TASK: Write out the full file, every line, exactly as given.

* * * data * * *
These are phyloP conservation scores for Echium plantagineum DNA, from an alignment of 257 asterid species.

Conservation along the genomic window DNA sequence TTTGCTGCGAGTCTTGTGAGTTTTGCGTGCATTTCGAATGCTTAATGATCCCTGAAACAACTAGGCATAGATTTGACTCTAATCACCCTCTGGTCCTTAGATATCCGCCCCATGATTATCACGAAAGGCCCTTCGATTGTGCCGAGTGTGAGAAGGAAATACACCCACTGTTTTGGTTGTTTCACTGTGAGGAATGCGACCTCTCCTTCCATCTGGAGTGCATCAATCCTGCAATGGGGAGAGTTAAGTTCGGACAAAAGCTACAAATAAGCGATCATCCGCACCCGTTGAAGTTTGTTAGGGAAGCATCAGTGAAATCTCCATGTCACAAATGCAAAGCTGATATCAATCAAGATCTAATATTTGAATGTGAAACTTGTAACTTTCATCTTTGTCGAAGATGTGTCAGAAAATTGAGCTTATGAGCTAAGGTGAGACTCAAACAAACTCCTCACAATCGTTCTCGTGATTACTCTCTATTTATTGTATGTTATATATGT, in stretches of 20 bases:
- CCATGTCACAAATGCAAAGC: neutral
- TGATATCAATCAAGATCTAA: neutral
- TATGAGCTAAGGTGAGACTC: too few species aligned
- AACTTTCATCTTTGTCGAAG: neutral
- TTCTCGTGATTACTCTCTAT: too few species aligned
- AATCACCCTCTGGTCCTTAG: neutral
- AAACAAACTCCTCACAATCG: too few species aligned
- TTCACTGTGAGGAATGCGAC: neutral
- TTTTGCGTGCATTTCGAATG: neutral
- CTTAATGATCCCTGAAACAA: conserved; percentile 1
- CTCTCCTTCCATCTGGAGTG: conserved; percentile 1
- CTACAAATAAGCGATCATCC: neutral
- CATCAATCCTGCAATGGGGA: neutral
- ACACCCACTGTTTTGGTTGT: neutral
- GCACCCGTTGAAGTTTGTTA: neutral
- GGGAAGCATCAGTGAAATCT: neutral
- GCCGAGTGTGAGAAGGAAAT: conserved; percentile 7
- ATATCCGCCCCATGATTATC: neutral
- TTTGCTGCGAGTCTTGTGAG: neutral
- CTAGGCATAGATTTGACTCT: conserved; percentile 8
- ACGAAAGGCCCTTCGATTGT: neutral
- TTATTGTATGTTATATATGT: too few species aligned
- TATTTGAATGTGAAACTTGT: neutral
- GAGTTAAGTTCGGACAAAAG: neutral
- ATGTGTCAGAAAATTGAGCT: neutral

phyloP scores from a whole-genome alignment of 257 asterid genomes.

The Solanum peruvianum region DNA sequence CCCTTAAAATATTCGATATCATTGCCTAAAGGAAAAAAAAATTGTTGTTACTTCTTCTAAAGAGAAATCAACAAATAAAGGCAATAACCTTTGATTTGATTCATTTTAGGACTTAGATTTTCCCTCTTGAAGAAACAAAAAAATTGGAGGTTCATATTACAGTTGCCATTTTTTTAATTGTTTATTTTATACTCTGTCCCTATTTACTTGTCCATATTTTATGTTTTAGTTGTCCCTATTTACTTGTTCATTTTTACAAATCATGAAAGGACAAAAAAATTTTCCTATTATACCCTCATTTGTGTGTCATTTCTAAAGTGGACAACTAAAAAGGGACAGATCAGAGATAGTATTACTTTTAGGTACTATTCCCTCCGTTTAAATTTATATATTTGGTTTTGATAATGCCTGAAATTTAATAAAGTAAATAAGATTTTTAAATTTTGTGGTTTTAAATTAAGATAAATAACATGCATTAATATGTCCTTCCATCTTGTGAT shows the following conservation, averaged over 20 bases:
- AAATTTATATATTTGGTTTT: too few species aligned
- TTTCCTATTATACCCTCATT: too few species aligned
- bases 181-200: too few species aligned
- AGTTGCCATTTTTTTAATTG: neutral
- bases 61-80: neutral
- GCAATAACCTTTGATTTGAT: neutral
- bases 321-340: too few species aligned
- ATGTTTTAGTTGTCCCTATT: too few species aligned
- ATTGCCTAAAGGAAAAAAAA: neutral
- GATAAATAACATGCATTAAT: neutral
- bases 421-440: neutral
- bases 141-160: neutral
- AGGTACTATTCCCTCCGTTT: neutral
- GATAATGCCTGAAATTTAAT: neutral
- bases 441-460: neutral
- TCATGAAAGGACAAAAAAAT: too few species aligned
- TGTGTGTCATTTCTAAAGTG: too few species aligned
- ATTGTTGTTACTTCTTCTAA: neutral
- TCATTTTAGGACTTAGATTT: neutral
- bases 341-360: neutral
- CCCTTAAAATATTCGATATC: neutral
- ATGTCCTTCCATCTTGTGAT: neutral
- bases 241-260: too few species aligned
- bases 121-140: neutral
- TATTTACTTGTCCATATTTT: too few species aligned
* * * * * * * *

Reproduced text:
These are phyloP conservation scores for Echium plantagineum DNA, from an alignment of 257 asterid species.

Conservation along the genomic window DNA sequence TTTGCTGCGAGTCTTGTGAGTTTTGCGTGCATTTCGAATGCTTAATGATCCCTGAAACAACTAGGCATAGATTTGACTCTAATCACCCTCTGGTCCTTAGATATCCGCCCCATGATTATCACGAAAGGCCCTTCGATTGTGCCGAGTGTGAGAAGGAAATACACCCACTGTTTTGGTTGTTTCACTGTGAGGAATGCGACCTCTCCTTCCATCTGGAGTGCATCAATCCTGCAATGGGGAGAGTTAAGTTCGGACAAAAGCTACAAATAAGCGATCATCCGCACCCGTTGAAGTTTGTTAGGGAAGCATCAGTGAAATCTCCATGTCACAAATGCAAAGCTGATATCAATCAAGATCTAATATTTGAATGTGAAACTTGTAACTTTCATCTTTGTCGAAGATGTGTCAGAAAATTGAGCTTATGAGCTAAGGTGAGACTCAAACAAACTCCTCACAATCGTTCTCGTGATTACTCTCTATTTATTGTATGTTATATATGT, in stretches of 20 bases:
- CCATGTCACAAATGCAAAGC: neutral
- TGATATCAATCAAGATCTAA: neutral
- TATGAGCTAAGGTGAGACTC: too few species aligned
- AACTTTCATCTTTGTCGAAG: neutral
- TTCTCGTGATTACTCTCTAT: too few species aligned
- AATCACCCTCTGGTCCTTAG: neutral
- AAACAAACTCCTCACAATCG: too few species aligned
- TTCACTGTGAGGAATGCGAC: neutral
- TTTTGCGTGCATTTCGAATG: neutral
- CTTAATGATCCCTGAAACAA: conserved; percentile 1
- CTCTCCTTCCATCTGGAGTG: conserved; percentile 1
- CTACAAATAAGCGATCATCC: neutral
- CATCAATCCTGCAATGGGGA: neutral
- ACACCCACTGTTTTGGTTGT: neutral
- GCACCCGTTGAAGTTTGTTA: neutral
- GGGAAGCATCAGTGAAATCT: neutral
- GCCGAGTGTGAGAAGGAAAT: conserved; percentile 7
- ATATCCGCCCCATGATTATC: neutral
- TTTGCTGCGAGTCTTGTGAG: neutral
- CTAGGCATAGATTTGACTCT: conserved; percentile 8
- ACGAAAGGCCCTTCGATTGT: neutral
- TTATTGTATGTTATATATGT: too few species aligned
- TATTTGAATGTGAAACTTGT: neutral
- GAGTTAAGTTCGGACAAAAG: neutral
- ATGTGTCAGAAAATTGAGCT: neutral

phyloP scores from a whole-genome alignment of 257 asterid genomes.

The Solanum peruvianum region DNA sequence CCCTTAAAATATTCGATATCATTGCCTAAAGGAAAAAAAAATTGTTGTTACTTCTTCTAAAGAGAAATCAACAAATAAAGGCAATAACCTTTGATTTGATTCATTTTAGGACTTAGATTTTCCCTCTTGAAGAAACAAAAAAATTGGAGGTTCATATTACAGTTGCCATTTTTTTAATTGTTTATTTTATACTCTGTCCCTATTTACTTGTCCATATTTTATGTTTTAGTTGTCCCTATTTACTTGTTCATTTTTACAAATCATGAAAGGACAAAAAAATTTTCCTATTATACCCTCATTTGTGTGTCATTTCTAAAGTGGACAACTAAAAAGGGACAGATCAGAGATAGTATTACTTTTAGGTACTATTCCCTCCGTTTAAATTTATATATTTGGTTTTGATAATGCCTGAAATTTAATAAAGTAAATAAGATTTTTAAATTTTGTGGTTTTAAATTAAGATAAATAACATGCATTAATATGTCCTTCCATCTTGTGAT shows the following conservation, averaged over 20 bases:
- AAATTTATATATTTGGTTTT: too few species aligned
- TTTCCTATTATACCCTCATT: too few species aligned
- bases 181-200: too few species aligned
- AGTTGCCATTTTTTTAATTG: neutral
- bases 61-80: neutral
- GCAATAACCTTTGATTTGAT: neutral
- bases 321-340: too few species aligned
- ATGTTTTAGTTGTCCCTATT: too few species aligned
- ATTGCCTAAAGGAAAAAAAA: neutral
- GATAAATAACATGCATTAAT: neutral
- bases 421-440: neutral
- bases 141-160: neutral
- AGGTACTATTCCCTCCGTTT: neutral
- GATAATGCCTGAAATTTAAT: neutral
- bases 441-460: neutral
- TCATGAAAGGACAAAAAAAT: too few species aligned
- TGTGTGTCATTTCTAAAGTG: too few species aligned
- ATTGTTGTTACTTCTTCTAA: neutral
- TCATTTTAGGACTTAGATTT: neutral
- bases 341-360: neutral
- CCCTTAAAATATTCGATATC: neutral
- ATGTCCTTCCATCTTGTGAT: neutral
- bases 241-260: too few species aligned
- bases 121-140: neutral
- TATTTACTTGTCCATATTTT: too few species aligned